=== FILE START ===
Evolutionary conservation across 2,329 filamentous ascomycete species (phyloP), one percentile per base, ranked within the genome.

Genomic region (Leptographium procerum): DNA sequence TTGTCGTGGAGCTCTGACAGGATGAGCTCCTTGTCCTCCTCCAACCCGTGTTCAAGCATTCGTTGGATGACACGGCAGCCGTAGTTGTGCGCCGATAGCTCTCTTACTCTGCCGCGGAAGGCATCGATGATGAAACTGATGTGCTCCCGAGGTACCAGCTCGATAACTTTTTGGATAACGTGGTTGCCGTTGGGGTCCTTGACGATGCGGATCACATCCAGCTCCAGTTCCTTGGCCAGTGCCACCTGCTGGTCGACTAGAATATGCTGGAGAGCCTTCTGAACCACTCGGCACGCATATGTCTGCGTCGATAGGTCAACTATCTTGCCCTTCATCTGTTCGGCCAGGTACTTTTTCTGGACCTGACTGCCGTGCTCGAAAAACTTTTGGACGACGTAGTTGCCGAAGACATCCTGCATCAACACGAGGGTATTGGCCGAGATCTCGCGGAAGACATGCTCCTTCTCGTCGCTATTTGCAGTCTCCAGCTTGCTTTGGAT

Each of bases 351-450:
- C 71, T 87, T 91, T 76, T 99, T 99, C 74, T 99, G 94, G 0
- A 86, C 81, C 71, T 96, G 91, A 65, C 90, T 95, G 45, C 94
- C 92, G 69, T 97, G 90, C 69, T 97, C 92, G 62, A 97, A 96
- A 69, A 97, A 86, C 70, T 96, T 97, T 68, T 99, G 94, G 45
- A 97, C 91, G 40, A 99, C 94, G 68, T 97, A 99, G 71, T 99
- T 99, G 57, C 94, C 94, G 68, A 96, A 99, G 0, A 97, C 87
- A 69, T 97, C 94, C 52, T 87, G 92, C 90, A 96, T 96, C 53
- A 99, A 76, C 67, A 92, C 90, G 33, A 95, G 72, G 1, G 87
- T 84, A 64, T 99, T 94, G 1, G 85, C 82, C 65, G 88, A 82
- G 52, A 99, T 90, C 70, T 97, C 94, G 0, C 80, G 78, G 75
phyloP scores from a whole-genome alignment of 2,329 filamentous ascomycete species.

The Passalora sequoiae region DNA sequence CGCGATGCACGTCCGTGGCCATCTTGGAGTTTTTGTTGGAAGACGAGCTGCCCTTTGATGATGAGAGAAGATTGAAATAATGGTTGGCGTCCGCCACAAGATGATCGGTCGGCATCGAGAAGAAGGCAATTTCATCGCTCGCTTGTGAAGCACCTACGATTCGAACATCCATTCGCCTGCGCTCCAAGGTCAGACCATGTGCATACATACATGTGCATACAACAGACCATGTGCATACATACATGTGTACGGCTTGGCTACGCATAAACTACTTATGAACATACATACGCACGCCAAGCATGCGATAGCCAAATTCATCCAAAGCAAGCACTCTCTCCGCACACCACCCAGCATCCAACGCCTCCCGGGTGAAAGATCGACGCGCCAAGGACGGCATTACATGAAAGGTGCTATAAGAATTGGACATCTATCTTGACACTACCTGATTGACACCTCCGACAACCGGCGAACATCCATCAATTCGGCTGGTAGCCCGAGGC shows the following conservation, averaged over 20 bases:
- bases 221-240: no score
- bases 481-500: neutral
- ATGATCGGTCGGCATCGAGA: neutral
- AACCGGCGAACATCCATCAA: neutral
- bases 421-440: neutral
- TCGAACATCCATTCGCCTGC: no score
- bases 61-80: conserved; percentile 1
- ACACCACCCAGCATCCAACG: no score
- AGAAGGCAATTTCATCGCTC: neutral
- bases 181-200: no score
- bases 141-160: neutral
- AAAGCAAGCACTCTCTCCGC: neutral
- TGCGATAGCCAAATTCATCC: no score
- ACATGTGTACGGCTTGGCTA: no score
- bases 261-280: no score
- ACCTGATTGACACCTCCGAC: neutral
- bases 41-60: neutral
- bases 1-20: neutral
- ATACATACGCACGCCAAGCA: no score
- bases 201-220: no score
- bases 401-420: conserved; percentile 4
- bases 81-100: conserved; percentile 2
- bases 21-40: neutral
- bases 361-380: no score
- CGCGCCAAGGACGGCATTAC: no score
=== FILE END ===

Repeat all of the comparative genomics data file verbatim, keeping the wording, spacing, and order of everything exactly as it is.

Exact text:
Evolutionary conservation across 2,329 filamentous ascomycete species (phyloP), one percentile per base, ranked within the genome.

Genomic region (Leptographium procerum): DNA sequence TTGTCGTGGAGCTCTGACAGGATGAGCTCCTTGTCCTCCTCCAACCCGTGTTCAAGCATTCGTTGGATGACACGGCAGCCGTAGTTGTGCGCCGATAGCTCTCTTACTCTGCCGCGGAAGGCATCGATGATGAAACTGATGTGCTCCCGAGGTACCAGCTCGATAACTTTTTGGATAACGTGGTTGCCGTTGGGGTCCTTGACGATGCGGATCACATCCAGCTCCAGTTCCTTGGCCAGTGCCACCTGCTGGTCGACTAGAATATGCTGGAGAGCCTTCTGAACCACTCGGCACGCATATGTCTGCGTCGATAGGTCAACTATCTTGCCCTTCATCTGTTCGGCCAGGTACTTTTTCTGGACCTGACTGCCGTGCTCGAAAAACTTTTGGACGACGTAGTTGCCGAAGACATCCTGCATCAACACGAGGGTATTGGCCGAGATCTCGCGGAAGACATGCTCCTTCTCGTCGCTATTTGCAGTCTCCAGCTTGCTTTGGAT

Each of bases 351-450:
- C 71, T 87, T 91, T 76, T 99, T 99, C 74, T 99, G 94, G 0
- A 86, C 81, C 71, T 96, G 91, A 65, C 90, T 95, G 45, C 94
- C 92, G 69, T 97, G 90, C 69, T 97, C 92, G 62, A 97, A 96
- A 69, A 97, A 86, C 70, T 96, T 97, T 68, T 99, G 94, G 45
- A 97, C 91, G 40, A 99, C 94, G 68, T 97, A 99, G 71, T 99
- T 99, G 57, C 94, C 94, G 68, A 96, A 99, G 0, A 97, C 87
- A 69, T 97, C 94, C 52, T 87, G 92, C 90, A 96, T 96, C 53
- A 99, A 76, C 67, A 92, C 90, G 33, A 95, G 72, G 1, G 87
- T 84, A 64, T 99, T 94, G 1, G 85, C 82, C 65, G 88, A 82
- G 52, A 99, T 90, C 70, T 97, C 94, G 0, C 80, G 78, G 75
phyloP scores from a whole-genome alignment of 2,329 filamentous ascomycete species.

The Passalora sequoiae region DNA sequence CGCGATGCACGTCCGTGGCCATCTTGGAGTTTTTGTTGGAAGACGAGCTGCCCTTTGATGATGAGAGAAGATTGAAATAATGGTTGGCGTCCGCCACAAGATGATCGGTCGGCATCGAGAAGAAGGCAATTTCATCGCTCGCTTGTGAAGCACCTACGATTCGAACATCCATTCGCCTGCGCTCCAAGGTCAGACCATGTGCATACATACATGTGCATACAACAGACCATGTGCATACATACATGTGTACGGCTTGGCTACGCATAAACTACTTATGAACATACATACGCACGCCAAGCATGCGATAGCCAAATTCATCCAAAGCAAGCACTCTCTCCGCACACCACCCAGCATCCAACGCCTCCCGGGTGAAAGATCGACGCGCCAAGGACGGCATTACATGAAAGGTGCTATAAGAATTGGACATCTATCTTGACACTACCTGATTGACACCTCCGACAACCGGCGAACATCCATCAATTCGGCTGGTAGCCCGAGGC shows the following conservation, averaged over 20 bases:
- bases 221-240: no score
- bases 481-500: neutral
- ATGATCGGTCGGCATCGAGA: neutral
- AACCGGCGAACATCCATCAA: neutral
- bases 421-440: neutral
- TCGAACATCCATTCGCCTGC: no score
- bases 61-80: conserved; percentile 1
- ACACCACCCAGCATCCAACG: no score
- AGAAGGCAATTTCATCGCTC: neutral
- bases 181-200: no score
- bases 141-160: neutral
- AAAGCAAGCACTCTCTCCGC: neutral
- TGCGATAGCCAAATTCATCC: no score
- ACATGTGTACGGCTTGGCTA: no score
- bases 261-280: no score
- ACCTGATTGACACCTCCGAC: neutral
- bases 41-60: neutral
- bases 1-20: neutral
- ATACATACGCACGCCAAGCA: no score
- bases 201-220: no score
- bases 401-420: conserved; percentile 4
- bases 81-100: conserved; percentile 2
- bases 21-40: neutral
- bases 361-380: no score
- CGCGCCAAGGACGGCATTAC: no score